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Daily roundup of research and analysis from The Globe and Mail’s market strategist Scott Barlow

BMO chief economist Doug Porter warned that Canadians may have to deal with food prices much higher than they are now,

“To this point, food prices actually had not played a big role in the upswing in headline inflation to an 18-year high of 4.1%. Food from home (i.e., groceries) were up an unremarkable 2.6% year-over-year in August. That’s a bit above the 20-year median increase of just under 2%, but nothing to get excited about. However, the lack of excitement looks like it may be about to end. Industrial product prices have surged in recent months, and notably from food manufacturers. The latest IPPI [industrial producer price index] shows these prices have sprinted 13.1% y/y. There’s about a three-month delay between these producer prices and those on the shelves. Groceries may not jump at the retail level to quite this extent, but the direction is very clear. At the very least, it looks like food is about to make a lot more noise in the CPI story.”

“@SBarlow_ROB BMO: food prices going much higher” – (research excerpt) Twitter


Citi economist Xiangrong Yu believes the Chinese economy is entering a period of stagflation after a report indicating manufacturing activity contracted in September,

“China seems to be entering into at least a short period of “stagflation”. We recently trimmed our growth forecasts to 4.9% for 21Q3 and 4.5% for 21Q4 and downgraded the full-year projection to 4.9% for 2022 on the Evergrande spillover. Rising production cuts for the power outages and/or the “dual control” post a downside risk ~0.5ppt to our Q4 projection. While relief measures are possible, we see no quick fix to the power shortages throughout the winter. The need to ensure blue skies for Beijing’s Winter Olympics would constitute an extra reason for the government to limit the production of raw materials in northern China. In the meantime, the supply disruptions in the peak season should outweigh the demand weakness induced by the property down-cycle, backing energy and industrial prices. We expect PPI inflation to stay >9% toward the year-end. With CPI muted on the sluggish consumption catch-up, the deep PPI-CPI divergence would squeeze the profit margin of mid/downstream sectors, especially SMEs. When the supply constraints are largely binding, it is simply not appealing to forcefully boost (investment) demand via broad-based stimulus. We see more targeted support in the near term: The anticipated 50bp RRR cut may be advanced to October. The PBoC’s new credit facilities to support decarbonization will likely start to operate soon.”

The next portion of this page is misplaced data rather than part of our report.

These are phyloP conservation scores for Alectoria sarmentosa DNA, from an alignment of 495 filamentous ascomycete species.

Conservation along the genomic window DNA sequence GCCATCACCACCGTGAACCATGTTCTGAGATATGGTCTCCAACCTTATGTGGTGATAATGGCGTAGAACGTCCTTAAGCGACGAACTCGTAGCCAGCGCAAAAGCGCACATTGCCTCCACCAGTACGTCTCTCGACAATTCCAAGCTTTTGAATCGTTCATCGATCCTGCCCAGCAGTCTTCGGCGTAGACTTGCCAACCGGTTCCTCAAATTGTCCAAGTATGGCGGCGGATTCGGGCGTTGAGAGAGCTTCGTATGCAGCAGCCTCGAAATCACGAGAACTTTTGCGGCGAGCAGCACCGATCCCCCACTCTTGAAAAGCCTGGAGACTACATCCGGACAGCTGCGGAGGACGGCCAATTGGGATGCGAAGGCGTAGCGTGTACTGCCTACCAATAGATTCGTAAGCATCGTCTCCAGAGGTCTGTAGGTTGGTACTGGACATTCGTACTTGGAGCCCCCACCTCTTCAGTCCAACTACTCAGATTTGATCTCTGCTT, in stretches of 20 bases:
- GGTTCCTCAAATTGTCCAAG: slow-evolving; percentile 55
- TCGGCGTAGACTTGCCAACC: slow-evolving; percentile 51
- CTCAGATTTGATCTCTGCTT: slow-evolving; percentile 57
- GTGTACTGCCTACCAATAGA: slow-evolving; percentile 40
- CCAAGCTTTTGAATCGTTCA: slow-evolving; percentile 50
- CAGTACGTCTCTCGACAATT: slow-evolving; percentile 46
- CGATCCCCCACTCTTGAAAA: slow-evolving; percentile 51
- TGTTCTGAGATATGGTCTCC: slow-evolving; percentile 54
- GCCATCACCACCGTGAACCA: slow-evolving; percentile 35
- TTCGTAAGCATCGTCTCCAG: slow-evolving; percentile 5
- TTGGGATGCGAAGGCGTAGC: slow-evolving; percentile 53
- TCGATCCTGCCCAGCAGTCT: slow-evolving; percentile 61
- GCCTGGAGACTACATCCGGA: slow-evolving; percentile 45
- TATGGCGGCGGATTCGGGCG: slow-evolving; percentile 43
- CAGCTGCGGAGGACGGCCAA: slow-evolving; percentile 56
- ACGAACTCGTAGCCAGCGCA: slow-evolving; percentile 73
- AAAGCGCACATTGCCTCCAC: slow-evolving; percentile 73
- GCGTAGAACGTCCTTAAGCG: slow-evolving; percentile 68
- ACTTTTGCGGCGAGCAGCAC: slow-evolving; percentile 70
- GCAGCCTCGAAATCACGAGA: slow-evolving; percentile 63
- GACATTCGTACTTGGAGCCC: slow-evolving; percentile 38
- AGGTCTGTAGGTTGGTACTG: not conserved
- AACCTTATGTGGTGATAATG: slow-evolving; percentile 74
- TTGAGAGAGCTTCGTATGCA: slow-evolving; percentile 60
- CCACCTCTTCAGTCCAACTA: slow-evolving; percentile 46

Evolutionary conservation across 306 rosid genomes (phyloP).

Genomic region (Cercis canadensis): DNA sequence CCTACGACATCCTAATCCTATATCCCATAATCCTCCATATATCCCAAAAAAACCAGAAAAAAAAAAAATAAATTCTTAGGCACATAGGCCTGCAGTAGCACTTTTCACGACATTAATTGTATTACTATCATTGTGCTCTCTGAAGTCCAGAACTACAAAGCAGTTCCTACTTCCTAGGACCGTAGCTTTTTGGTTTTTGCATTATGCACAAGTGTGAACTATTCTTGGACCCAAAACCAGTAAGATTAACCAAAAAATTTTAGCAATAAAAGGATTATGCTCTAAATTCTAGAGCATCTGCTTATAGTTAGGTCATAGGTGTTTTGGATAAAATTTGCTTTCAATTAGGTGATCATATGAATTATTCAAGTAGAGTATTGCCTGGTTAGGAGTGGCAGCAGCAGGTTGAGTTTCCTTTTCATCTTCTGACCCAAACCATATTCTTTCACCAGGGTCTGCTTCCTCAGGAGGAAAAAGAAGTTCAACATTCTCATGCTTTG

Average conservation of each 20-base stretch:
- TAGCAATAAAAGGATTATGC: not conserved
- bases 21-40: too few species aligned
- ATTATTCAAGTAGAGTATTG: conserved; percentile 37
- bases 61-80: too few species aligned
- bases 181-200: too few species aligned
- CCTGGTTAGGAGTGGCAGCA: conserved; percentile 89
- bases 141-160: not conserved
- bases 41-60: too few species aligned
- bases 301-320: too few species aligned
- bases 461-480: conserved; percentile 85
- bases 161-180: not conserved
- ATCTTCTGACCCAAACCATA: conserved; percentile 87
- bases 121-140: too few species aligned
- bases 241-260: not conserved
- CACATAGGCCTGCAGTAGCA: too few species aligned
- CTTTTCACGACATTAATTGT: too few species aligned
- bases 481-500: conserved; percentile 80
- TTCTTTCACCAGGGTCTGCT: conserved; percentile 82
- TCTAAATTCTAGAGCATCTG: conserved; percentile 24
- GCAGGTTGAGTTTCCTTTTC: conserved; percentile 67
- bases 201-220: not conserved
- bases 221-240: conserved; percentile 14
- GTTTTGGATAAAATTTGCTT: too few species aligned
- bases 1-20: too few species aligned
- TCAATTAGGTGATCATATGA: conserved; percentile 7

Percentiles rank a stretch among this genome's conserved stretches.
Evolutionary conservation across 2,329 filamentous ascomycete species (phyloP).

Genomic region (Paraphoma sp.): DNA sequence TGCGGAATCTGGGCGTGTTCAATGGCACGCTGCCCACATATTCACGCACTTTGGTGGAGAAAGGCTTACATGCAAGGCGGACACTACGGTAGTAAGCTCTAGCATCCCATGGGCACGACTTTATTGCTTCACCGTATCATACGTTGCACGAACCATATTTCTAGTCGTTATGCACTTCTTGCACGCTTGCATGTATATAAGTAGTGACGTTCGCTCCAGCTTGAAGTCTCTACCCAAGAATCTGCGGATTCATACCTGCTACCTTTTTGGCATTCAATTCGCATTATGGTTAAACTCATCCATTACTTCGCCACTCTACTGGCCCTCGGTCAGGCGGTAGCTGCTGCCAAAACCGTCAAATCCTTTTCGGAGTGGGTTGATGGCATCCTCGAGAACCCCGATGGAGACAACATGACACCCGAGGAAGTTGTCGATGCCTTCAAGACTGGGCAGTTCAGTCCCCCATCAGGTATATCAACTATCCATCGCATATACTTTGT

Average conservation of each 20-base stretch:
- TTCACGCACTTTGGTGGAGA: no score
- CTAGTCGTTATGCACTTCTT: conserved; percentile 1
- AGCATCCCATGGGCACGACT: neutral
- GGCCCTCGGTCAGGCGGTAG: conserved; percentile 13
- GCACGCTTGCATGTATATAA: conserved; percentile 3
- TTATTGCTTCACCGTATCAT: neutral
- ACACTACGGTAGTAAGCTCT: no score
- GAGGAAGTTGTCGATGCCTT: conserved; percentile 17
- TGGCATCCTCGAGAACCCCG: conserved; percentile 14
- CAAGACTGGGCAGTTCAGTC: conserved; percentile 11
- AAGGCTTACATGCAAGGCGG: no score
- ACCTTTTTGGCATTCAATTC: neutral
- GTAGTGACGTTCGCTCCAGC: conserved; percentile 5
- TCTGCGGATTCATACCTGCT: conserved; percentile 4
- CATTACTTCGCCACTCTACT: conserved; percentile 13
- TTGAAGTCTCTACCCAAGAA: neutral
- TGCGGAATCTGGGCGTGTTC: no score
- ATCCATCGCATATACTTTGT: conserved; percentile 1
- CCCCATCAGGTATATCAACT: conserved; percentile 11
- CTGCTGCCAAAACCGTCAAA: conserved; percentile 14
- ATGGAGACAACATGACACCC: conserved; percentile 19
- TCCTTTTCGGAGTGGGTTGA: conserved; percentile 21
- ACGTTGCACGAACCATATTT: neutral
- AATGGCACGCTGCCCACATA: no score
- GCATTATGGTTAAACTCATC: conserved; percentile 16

A Chinese slowdown implies strong headwinds for commodity prices related to construction and manufacturing activity.

" @SBarlow_ROB Citi: China entering stagflationary period” – (research excerpt) Twitter


RB Advisors, founded by former Merrill Lynch chief quantitative strategist Richard Bernstein, published a report entitled Anatomy of a Bubble. Here are some excerpts,

“We have become famous (or infamous) regarding our views that there is a bubble in long-duration assets [primarily growth stocks, where the majority of future returns are many years out]… The Fed today owns over 50% of the 10-20 year Treasury market! Cornering a market forces artificially high prices or, in the Fed’s case today, artificially low yields. The artificially low longer-term Treasury yields have been a primary catalyst to the bubble in long duration assets. … Bubbles always result in a misallocation of capital. Investors overcapitalize sectors that are “hot”, but sectors of the economy that need capital tend to go hungry… Whereas investors are hyped about innovation, disruption, and visions of the future, many industries today are being starved for capital and are significantly underinvesting. Previous underinvestment has already resulted in shortages and production bottlenecks in some sectors … Perhaps the number one rule of investing is return on investment is highest when capital is scarce … The financial markets appear to be at another opportunity similar to that in 1999/2000 in that many sectors around the world outside of the bubble seem attractive. In particular, we favor assets and sectors that outperform as nominal growth accelerates: energy, materials, industrials, smaller capitalization stocks both within and outside the US, non-China emerging markets, lower quality bonds, and commodities/gold.”

“@SBarlow_ROB From RB Advisors’ “Anatomy of a Bubble”” – (research excerpt) Twitter


Diversion: “DeepMind’s AI predicts almost exactly when and where it’s going to rain” – M.I.T. Technology Review

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